Boyle library would lose $18K under proposed state budget

Published 6:55 pm Tuesday, March 24, 2020

Other, smaller libraries around the state would be hurt far worse, director says

 

Georgia de Araujo said things are functioning as well as expected during the current COVID-19 crisis at the library. They have some staff members working remotely, with others well-spread throughout the building doing other things, like delivering materials to cars for curbside pick-up. 

But Boyle County Public Library — like many others — has an additional scare to weather through during the coronavirus madness. Last week, House Republicans cut $2.5 million in direct aid for libraries out of the state budget. 

Library director de Araujo says for Boyle, that means $18,000. 

“Which is manageable for us. But it’s a blow, absolutely,” she said, adding that this money is budgeted for the library’s downloadable materials. 

“It’s our online programming, like tutorial programs, ancestry and genealogy materials — all those sources we’re really pushing right now” because of the social-distancing efforts to combat the virus. 

The library just rushed to get out the word on one of its newest programs due to the current situation. “We pay for specific databases we think are most useful to the public,” she said. 

The GOP majority took Gov. Andy Beshear’s $7.8 million budgeted for libraries down to $5.3 million, with language requiring any remaining funds to only be used for construction purposes. There’s also a big push by legislators to create limits on the taxing authority of libraries. Requiring board members of libraries to be elected or appointed by elected officials is also in the push. 

“The state basic aid to libraries within that is $2.5 million, to all public libraries across the commonwealth,” she said, with a base amount given to each county by a set calculation. She said the smallest counties tend to get more cash in their base package, “then on top of that, every county gets an equal amount of money per capita for their population.” 

Simply put, the smallest libraries tend to rely most heavily on state basic aid, she said.

“By eliminating that completely, it really cripples the very smallest counties — the ones that probably have fewer resources to draw on in other ways,” she said. “It will definitely close a handful of county libraries in Kentucky, while severely crippling others.” 

de Araujo said for librarians, “it’s a really devastating thing,” because of the big picture. Libraries are very much gathering places, she said. 

“One of the primary roles of a public library is providing resources for young children and young families,” de Araujo said, especially in a time when the state is really focusing on early childhood literacy.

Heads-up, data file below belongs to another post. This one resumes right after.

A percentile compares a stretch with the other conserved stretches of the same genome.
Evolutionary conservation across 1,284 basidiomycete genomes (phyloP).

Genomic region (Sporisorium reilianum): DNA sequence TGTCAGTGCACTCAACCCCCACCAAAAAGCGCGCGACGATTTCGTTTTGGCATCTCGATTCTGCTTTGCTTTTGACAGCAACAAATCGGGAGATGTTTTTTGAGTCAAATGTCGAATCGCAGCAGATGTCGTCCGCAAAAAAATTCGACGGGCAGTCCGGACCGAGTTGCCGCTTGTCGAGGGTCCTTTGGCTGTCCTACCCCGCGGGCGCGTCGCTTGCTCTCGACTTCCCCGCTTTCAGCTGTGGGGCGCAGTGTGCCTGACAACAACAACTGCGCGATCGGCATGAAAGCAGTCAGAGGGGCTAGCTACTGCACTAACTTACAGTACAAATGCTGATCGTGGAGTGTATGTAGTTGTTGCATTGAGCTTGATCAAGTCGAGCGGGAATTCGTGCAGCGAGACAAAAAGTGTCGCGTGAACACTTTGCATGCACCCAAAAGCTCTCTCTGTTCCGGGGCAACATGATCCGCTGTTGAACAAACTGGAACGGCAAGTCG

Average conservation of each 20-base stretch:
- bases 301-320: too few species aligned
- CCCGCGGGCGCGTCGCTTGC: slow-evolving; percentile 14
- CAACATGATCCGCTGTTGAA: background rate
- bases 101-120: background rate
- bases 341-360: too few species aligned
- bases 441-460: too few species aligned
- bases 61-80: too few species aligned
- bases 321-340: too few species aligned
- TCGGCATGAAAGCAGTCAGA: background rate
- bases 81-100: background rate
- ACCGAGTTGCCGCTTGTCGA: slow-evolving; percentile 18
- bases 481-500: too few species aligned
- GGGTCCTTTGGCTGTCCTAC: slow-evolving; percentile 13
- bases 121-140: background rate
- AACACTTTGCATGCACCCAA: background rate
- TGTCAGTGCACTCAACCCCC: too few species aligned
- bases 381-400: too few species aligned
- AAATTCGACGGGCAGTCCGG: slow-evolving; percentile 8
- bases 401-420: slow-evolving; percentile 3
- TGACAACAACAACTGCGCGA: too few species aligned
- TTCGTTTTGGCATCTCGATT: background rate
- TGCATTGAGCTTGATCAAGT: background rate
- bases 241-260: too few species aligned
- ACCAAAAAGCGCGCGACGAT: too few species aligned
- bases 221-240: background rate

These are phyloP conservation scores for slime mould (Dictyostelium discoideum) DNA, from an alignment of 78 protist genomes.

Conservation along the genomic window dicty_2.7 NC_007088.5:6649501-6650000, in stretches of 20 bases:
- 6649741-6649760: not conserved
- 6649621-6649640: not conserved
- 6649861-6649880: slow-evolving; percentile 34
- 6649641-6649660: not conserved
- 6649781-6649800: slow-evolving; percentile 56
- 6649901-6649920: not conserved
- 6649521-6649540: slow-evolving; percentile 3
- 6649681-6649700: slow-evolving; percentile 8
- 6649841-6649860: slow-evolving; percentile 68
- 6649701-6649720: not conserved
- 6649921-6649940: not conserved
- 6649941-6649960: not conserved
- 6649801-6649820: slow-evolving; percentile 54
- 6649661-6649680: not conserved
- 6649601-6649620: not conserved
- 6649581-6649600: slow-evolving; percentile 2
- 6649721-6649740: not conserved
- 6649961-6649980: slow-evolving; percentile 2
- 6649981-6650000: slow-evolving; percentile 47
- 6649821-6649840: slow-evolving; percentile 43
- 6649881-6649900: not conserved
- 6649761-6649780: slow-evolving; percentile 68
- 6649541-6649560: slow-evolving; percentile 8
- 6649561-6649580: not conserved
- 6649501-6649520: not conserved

She said based on studies, it’s easy to draw a line from basic reading readiness to what children had books read to them as a child. “There’s a clear line from reading to your baby to making sure that baby graduates from high school. By taking public libraries out of that line, it will really hamstring a lot of families and limit what a lot of children may be able to do.” 

Not to mention, public libraries provide internet access to many. “There are so many counties where mountains and valleys and hills and hollers just really stop reliable internet access … that’s critical in the 21st century to how you function.” 

And today, with so many headed out to apply for unemployment benefits during this unprecedented time of closures, she said having good access is critical. “Social fabric and infrastructure is what libraries provide. It’s critical in this time — it really is.” 

In 2018, former Gov. Matt Bevin also made a hefty cut to state aid for libraries, but it was restored later after a strong lobbying effort. 

de Araujo said some of this was heard during Library Legislative Day back in February, where librarians, trustees and friends all went to Frankfort to urge support for local libraries. 

“One of the comments circulating, that’s unfounded, is that libraries in Kentucky are rampantly setting outrageous and growing tax rates whenever they have the opportunity,” she said. “It’s simply not true.” 

de Araujo shared a chart which shows rates set from ‘13-’19 in the 120 counties. “For 120 counties, that’s 840 opportunities over the last seven years to set a library tax rate, across the state. Out of 840 times … there were only 18 situations where a library set a tax rate above the compensating rate,” which is the rate giving the library about the same amount of public funding from the year before. 

“The idea that libraries anywhere in the state are just irresponsibly raising tax rates is simply not born out of facts,” de Araujo said. And she doesn’t know where the false impression is coming from. 

de Araujo points to how former Kentucky auditor Adam Edelen supported public libraries to the administration when he was serving. “He held up libraries as best practices on how you transparently manage funds … He noted libraries are highly responsible stewards of public money. We take that very seriously,” she said. “We have excellent leadership through the Kentucky Department for Libraries and Archives. We work very hard to make the best use of the money that we have.”